Other heart diseases
Absolute indications for oral anticoagulation (primary and secondary stroke prevention) include the following: Mechanical heart valve ( INR depending on type and location of valve, mostly 3.5, range 3-4.5) Mitral valve stenosis with any prior embolic event ( INR 2.5, R- 2-3) Left atrial myxoma (INR 2.5, range 2-3) Intraventricular thrombus (INR 2.5, range 2-3) Dilated cardiomyopathy ( INR 2.5, range 2-3) Ventricular aneurysm with thrombus ( INR 2.5, range 2-3) Mobile thrombus in the ascending aorta (INR 2.5, range 2-3)
Indications for oral anticoagulation after stroke only (ie, secondary stroke prevention) include the following:
Large PFO with spontaneous right-to-left shunting, especially when associated with atrial septal aneurysm (target INR 2.5, range 2-3) As an alternative, operative or transcatheter occlusion may be considered [not evidence based]. In case of small PFO, Aspirin 300 mg/d is sufficient. Mitral valve prolapse with myxomatous leaflets (target INR 2.5, range 2-3) - Not evidence based Rupture of chordae tendineae (target INR 2.5, range 2-3) Dyskinetic ventricular wall segment (target INR 2.5, range 2-3) Mitral ring calcifications (target INR 2.5, range 2-3)
The etiology of the ischemic stroke should be confirmed as cardiogenic; other possible causes should be excluded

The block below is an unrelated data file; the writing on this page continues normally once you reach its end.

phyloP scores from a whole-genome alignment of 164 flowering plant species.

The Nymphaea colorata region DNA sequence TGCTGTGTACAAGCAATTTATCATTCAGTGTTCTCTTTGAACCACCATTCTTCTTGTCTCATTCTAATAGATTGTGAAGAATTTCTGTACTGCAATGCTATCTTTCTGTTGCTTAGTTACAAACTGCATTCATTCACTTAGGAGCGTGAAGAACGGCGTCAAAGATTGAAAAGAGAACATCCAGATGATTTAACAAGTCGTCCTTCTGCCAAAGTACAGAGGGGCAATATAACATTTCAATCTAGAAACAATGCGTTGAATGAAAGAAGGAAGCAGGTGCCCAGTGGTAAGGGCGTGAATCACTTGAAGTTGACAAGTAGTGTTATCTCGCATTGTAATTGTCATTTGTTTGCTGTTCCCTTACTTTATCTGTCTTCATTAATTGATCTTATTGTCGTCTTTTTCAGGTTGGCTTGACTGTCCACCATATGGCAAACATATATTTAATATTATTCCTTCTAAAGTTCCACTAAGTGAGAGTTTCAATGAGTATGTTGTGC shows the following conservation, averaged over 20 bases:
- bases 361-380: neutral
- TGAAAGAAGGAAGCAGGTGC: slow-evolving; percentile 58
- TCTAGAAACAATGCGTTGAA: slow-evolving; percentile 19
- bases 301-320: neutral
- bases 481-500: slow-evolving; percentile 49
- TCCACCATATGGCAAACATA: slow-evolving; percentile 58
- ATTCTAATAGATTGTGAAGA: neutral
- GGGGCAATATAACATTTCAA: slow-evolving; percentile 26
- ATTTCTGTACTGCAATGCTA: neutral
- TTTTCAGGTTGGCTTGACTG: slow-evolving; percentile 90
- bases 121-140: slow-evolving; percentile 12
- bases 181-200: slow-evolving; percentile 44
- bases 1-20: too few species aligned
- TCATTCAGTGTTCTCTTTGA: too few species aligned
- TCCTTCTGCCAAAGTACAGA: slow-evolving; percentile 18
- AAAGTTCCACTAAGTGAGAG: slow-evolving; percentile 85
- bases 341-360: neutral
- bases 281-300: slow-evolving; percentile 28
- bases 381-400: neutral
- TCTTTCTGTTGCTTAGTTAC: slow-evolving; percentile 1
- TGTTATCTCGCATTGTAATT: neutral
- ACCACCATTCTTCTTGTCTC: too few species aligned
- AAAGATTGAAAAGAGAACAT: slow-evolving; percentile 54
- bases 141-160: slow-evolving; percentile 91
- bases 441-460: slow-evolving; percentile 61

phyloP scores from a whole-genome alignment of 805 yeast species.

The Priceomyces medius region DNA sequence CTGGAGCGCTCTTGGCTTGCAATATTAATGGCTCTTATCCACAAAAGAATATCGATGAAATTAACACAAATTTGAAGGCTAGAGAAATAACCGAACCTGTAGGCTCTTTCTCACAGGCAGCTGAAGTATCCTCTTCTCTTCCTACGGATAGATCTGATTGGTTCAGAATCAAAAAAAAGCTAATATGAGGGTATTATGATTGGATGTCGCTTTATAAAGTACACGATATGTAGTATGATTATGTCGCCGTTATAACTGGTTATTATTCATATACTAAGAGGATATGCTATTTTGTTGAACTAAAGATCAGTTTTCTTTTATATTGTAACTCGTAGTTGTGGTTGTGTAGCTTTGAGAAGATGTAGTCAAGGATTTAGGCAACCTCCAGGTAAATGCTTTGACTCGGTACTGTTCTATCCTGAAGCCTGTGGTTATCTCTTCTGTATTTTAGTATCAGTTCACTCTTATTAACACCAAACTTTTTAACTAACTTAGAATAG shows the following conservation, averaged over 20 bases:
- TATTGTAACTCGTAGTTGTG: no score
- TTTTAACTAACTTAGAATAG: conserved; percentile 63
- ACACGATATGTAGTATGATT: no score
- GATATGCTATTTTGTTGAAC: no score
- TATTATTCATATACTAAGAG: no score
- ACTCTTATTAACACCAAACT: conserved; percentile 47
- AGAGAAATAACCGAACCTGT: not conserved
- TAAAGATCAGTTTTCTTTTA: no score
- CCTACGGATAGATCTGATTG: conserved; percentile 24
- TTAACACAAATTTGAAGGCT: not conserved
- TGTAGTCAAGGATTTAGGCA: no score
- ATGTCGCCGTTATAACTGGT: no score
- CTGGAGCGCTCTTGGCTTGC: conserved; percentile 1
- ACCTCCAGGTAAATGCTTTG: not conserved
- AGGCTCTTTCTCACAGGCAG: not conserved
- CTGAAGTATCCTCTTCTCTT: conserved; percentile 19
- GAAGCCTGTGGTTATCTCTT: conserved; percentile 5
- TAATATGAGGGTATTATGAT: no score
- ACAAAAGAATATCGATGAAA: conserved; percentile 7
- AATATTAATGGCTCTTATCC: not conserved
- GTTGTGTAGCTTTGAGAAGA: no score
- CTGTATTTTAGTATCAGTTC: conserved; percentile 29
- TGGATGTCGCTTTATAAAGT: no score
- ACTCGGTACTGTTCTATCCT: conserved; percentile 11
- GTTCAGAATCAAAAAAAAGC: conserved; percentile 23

Dissections of internal carotid and vertebral arteries The majority (85-95%) of ischemic symptoms are caused by emboli from the site of the dissection While 5-15% are due to vessel narrowing with hemodynamic insufficiency. Heparin IV in the acute phase and subsequent oral anticoagulation for 3-24 months (target INR 2.5, range 23) followed by antiplatelet agents for at least 2 years. [Expert recommendation] Only in rare cases an operation or stenting may be considered.[ eg, with persistent high-grade proximal stenosis of the internal carotid artery or with severe hemodynamic impairment]
No evidence of a higher embolic activity of pseudoaneurysms due to dissection exists. Only in selected cases, continuation of anticoagulation or interventional therapy may be preferable. Anticoagulation is contraindicated in intracranial dissections complicated by subarachnoid hemorrhage.
Symptomatic stenoses of extracranial and intracranial arteries No current evidence-based guidelines address anticoagulation in these patients. Oral anticoagulation (target INR 3-4.5) was compared with aspirin (30 mg/d) in patients with TIA or minor ischemic stroke of presumed arterial origin in the Stroke Prevention in Reversible Ischemia Trial (SPIRIT).
The trial was stopped after the first interim analysis because of increased major bleeding complications in the anticoagulant group.
The Warfarin-Antiplatelet Recurrent Stroke Study (WARSS) compared oral anticoagulation (target INR 1.42.8) with ASS (325 mg/d).
Failed to show any superiority of warfarin over aspirin; In fact, trends toward aspirin's superior efficacy were seen in all but the "cryptogenic" stroke group.
Whether oral anticoagulation with an INR target range of 2-3 is superior to aspirin in treating patients after nondisabling cerebral ischemia of arterial origin is being assessed in the European/Australian Stroke Prevention in Reversible Ischaemia Trial (ESPRIT).